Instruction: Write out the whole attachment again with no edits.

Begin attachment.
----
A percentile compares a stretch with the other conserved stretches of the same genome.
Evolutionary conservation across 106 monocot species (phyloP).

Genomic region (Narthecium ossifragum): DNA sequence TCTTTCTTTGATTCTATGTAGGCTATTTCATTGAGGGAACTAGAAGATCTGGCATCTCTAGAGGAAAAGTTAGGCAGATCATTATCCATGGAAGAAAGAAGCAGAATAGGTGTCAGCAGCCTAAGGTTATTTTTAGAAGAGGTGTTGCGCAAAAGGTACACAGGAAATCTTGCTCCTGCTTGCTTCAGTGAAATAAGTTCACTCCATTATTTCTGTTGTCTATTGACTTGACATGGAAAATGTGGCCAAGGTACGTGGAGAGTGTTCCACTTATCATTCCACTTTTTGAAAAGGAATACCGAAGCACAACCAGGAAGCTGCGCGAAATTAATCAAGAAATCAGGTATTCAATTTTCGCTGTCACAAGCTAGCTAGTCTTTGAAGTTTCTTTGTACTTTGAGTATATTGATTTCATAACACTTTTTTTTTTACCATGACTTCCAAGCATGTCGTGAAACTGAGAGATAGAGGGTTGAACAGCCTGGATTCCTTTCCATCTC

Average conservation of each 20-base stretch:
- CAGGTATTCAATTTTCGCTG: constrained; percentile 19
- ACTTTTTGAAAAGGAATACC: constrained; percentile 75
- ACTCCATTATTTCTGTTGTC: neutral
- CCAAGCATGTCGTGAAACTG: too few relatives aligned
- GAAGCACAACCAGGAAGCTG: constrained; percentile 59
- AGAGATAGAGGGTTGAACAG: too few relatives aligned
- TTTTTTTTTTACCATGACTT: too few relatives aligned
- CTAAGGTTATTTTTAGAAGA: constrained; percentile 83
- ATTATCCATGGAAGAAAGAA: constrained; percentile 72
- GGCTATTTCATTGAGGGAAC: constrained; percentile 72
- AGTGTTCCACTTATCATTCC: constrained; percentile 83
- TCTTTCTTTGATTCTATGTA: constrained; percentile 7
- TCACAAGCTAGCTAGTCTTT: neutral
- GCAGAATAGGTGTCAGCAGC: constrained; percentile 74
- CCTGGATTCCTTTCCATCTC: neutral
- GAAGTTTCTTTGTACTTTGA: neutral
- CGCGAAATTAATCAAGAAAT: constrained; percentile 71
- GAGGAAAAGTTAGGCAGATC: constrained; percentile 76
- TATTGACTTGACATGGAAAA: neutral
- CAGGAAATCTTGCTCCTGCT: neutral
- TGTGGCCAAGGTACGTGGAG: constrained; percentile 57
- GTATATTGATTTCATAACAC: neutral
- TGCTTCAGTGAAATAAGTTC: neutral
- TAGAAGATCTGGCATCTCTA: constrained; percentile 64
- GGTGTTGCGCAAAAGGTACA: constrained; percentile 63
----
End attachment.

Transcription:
A percentile compares a stretch with the other conserved stretches of the same genome.
Evolutionary conservation across 106 monocot species (phyloP).

Genomic region (Narthecium ossifragum): DNA sequence TCTTTCTTTGATTCTATGTAGGCTATTTCATTGAGGGAACTAGAAGATCTGGCATCTCTAGAGGAAAAGTTAGGCAGATCATTATCCATGGAAGAAAGAAGCAGAATAGGTGTCAGCAGCCTAAGGTTATTTTTAGAAGAGGTGTTGCGCAAAAGGTACACAGGAAATCTTGCTCCTGCTTGCTTCAGTGAAATAAGTTCACTCCATTATTTCTGTTGTCTATTGACTTGACATGGAAAATGTGGCCAAGGTACGTGGAGAGTGTTCCACTTATCATTCCACTTTTTGAAAAGGAATACCGAAGCACAACCAGGAAGCTGCGCGAAATTAATCAAGAAATCAGGTATTCAATTTTCGCTGTCACAAGCTAGCTAGTCTTTGAAGTTTCTTTGTACTTTGAGTATATTGATTTCATAACACTTTTTTTTTTACCATGACTTCCAAGCATGTCGTGAAACTGAGAGATAGAGGGTTGAACAGCCTGGATTCCTTTCCATCTC

Average conservation of each 20-base stretch:
- CAGGTATTCAATTTTCGCTG: constrained; percentile 19
- ACTTTTTGAAAAGGAATACC: constrained; percentile 75
- ACTCCATTATTTCTGTTGTC: neutral
- CCAAGCATGTCGTGAAACTG: too few relatives aligned
- GAAGCACAACCAGGAAGCTG: constrained; percentile 59
- AGAGATAGAGGGTTGAACAG: too few relatives aligned
- TTTTTTTTTTACCATGACTT: too few relatives aligned
- CTAAGGTTATTTTTAGAAGA: constrained; percentile 83
- ATTATCCATGGAAGAAAGAA: constrained; percentile 72
- GGCTATTTCATTGAGGGAAC: constrained; percentile 72
- AGTGTTCCACTTATCATTCC: constrained; percentile 83
- TCTTTCTTTGATTCTATGTA: constrained; percentile 7
- TCACAAGCTAGCTAGTCTTT: neutral
- GCAGAATAGGTGTCAGCAGC: constrained; percentile 74
- CCTGGATTCCTTTCCATCTC: neutral
- GAAGTTTCTTTGTACTTTGA: neutral
- CGCGAAATTAATCAAGAAAT: constrained; percentile 71
- GAGGAAAAGTTAGGCAGATC: constrained; percentile 76
- TATTGACTTGACATGGAAAA: neutral
- CAGGAAATCTTGCTCCTGCT: neutral
- TGTGGCCAAGGTACGTGGAG: constrained; percentile 57
- GTATATTGATTTCATAACAC: neutral
- TGCTTCAGTGAAATAAGTTC: neutral
- TAGAAGATCTGGCATCTCTA: constrained; percentile 64
- GGTGTTGCGCAAAAGGTACA: constrained; percentile 63